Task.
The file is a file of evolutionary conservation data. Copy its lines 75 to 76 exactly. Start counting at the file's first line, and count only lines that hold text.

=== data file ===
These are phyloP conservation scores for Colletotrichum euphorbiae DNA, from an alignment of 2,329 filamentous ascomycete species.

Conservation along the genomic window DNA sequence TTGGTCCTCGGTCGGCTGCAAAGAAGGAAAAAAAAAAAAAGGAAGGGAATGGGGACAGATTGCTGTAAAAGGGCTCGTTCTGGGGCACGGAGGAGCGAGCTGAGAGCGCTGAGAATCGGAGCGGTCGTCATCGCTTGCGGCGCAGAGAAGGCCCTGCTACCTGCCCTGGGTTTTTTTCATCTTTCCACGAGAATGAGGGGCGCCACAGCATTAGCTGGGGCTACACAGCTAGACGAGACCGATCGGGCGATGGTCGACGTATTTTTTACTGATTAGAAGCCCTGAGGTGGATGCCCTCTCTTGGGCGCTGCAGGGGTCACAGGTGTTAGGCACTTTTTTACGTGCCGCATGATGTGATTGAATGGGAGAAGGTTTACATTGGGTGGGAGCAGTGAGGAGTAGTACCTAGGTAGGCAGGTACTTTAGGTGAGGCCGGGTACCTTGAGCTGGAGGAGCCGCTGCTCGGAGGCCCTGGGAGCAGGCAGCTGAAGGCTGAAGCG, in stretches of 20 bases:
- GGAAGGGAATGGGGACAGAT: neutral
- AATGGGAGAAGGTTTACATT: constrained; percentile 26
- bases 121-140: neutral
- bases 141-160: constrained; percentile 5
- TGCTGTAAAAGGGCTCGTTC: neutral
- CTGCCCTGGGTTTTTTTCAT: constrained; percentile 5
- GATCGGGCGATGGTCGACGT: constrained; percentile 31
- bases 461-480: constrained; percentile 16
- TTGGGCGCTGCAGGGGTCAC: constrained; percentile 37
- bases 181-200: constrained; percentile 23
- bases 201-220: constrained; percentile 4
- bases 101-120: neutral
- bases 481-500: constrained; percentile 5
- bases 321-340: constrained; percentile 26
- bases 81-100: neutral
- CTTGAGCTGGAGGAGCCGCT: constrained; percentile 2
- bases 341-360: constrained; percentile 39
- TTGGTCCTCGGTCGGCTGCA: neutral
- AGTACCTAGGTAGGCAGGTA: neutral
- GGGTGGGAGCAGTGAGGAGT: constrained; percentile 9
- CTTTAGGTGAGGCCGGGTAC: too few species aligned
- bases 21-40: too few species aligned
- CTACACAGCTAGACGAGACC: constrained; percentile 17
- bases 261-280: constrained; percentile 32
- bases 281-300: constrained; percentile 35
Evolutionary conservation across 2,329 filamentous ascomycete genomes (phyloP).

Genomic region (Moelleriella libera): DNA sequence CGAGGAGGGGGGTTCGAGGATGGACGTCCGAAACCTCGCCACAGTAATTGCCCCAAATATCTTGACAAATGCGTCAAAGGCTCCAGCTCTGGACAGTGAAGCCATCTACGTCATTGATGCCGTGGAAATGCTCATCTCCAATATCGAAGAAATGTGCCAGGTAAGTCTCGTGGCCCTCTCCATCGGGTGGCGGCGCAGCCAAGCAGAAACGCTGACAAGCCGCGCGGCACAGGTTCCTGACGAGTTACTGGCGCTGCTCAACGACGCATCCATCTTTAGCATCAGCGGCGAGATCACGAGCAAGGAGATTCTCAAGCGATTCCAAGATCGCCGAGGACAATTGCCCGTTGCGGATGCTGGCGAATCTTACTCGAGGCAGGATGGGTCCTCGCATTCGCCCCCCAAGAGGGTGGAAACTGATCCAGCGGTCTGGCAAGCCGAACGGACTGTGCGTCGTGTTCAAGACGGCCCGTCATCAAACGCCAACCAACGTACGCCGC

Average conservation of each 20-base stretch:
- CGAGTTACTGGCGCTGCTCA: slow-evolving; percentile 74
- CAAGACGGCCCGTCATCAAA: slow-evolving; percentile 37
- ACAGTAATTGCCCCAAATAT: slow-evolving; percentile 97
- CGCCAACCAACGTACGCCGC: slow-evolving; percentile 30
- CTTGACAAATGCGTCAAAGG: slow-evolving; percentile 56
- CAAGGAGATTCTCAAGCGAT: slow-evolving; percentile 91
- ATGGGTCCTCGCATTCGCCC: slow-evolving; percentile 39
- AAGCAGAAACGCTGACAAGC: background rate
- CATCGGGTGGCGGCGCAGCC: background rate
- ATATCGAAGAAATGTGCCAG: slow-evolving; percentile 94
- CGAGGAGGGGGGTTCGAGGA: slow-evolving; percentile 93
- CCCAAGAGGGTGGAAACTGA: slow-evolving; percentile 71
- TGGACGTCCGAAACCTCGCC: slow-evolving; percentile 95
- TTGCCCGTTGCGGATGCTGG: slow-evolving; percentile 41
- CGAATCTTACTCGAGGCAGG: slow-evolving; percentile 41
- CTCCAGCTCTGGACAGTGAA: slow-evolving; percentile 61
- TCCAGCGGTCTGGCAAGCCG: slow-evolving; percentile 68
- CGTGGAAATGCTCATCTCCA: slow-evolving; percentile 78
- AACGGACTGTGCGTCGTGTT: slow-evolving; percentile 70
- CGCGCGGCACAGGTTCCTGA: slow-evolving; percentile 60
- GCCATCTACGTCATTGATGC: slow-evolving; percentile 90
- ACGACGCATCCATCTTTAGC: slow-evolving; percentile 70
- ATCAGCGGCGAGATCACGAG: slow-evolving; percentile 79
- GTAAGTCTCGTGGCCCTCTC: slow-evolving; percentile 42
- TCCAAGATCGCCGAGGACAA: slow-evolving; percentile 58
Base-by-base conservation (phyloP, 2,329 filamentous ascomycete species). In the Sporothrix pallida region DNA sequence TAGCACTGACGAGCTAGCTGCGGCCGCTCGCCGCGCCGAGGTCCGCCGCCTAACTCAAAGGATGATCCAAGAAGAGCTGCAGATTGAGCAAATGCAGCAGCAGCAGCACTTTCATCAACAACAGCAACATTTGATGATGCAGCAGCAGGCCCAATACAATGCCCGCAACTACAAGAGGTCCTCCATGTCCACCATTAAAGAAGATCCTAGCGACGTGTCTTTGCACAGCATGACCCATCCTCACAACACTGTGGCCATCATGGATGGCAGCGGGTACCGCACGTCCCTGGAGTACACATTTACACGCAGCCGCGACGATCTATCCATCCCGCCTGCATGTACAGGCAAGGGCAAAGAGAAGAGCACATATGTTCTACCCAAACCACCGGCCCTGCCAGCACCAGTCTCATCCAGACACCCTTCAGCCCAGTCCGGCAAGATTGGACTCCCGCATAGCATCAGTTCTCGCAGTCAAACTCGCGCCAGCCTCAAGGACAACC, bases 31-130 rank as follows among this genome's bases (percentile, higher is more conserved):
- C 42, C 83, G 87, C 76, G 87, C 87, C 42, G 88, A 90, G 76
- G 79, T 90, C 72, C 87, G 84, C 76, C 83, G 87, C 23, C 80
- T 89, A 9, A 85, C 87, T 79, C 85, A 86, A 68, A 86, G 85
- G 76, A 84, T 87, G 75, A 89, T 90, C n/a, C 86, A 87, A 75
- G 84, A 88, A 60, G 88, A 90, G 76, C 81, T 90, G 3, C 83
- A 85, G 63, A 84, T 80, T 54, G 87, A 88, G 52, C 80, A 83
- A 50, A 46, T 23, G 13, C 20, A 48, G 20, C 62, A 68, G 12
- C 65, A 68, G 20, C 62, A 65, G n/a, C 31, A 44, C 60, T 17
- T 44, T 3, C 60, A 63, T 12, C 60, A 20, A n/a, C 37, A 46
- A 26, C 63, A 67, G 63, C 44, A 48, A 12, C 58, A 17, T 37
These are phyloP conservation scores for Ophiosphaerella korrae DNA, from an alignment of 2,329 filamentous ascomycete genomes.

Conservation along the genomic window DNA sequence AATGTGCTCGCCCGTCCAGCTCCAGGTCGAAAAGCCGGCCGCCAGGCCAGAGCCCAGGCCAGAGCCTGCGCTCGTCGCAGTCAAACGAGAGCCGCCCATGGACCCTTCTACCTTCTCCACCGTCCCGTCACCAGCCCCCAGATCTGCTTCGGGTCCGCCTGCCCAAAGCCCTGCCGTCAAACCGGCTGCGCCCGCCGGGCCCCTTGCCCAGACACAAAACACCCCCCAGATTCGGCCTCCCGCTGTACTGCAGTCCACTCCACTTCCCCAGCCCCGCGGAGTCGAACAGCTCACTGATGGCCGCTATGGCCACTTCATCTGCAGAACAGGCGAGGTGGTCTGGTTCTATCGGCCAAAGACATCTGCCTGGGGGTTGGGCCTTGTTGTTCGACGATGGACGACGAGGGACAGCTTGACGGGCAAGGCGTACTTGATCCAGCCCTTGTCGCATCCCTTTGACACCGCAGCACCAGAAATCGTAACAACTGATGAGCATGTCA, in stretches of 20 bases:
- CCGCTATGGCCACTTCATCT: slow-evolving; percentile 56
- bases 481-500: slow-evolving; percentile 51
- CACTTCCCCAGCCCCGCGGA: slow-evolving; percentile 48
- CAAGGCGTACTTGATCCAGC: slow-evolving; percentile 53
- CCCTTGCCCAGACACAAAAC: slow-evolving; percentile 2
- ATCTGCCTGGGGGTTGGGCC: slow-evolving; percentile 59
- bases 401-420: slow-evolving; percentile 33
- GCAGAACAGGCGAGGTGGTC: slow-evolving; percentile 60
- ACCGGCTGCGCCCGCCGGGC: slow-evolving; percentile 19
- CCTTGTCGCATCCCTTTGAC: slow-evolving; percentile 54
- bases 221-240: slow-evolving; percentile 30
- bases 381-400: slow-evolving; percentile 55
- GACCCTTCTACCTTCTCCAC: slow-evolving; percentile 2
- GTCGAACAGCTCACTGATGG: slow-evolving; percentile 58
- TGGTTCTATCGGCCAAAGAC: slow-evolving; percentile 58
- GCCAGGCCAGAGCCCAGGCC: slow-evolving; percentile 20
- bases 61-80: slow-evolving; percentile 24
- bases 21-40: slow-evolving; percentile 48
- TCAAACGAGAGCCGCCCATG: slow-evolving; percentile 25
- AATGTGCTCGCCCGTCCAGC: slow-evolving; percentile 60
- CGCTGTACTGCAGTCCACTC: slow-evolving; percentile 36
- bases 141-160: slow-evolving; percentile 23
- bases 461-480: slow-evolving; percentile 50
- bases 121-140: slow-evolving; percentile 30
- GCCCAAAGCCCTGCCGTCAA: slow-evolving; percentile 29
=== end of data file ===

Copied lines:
- bases 401-420: slow-evolving; percentile 33
- GCAGAACAGGCGAGGTGGTC: slow-evolving; percentile 60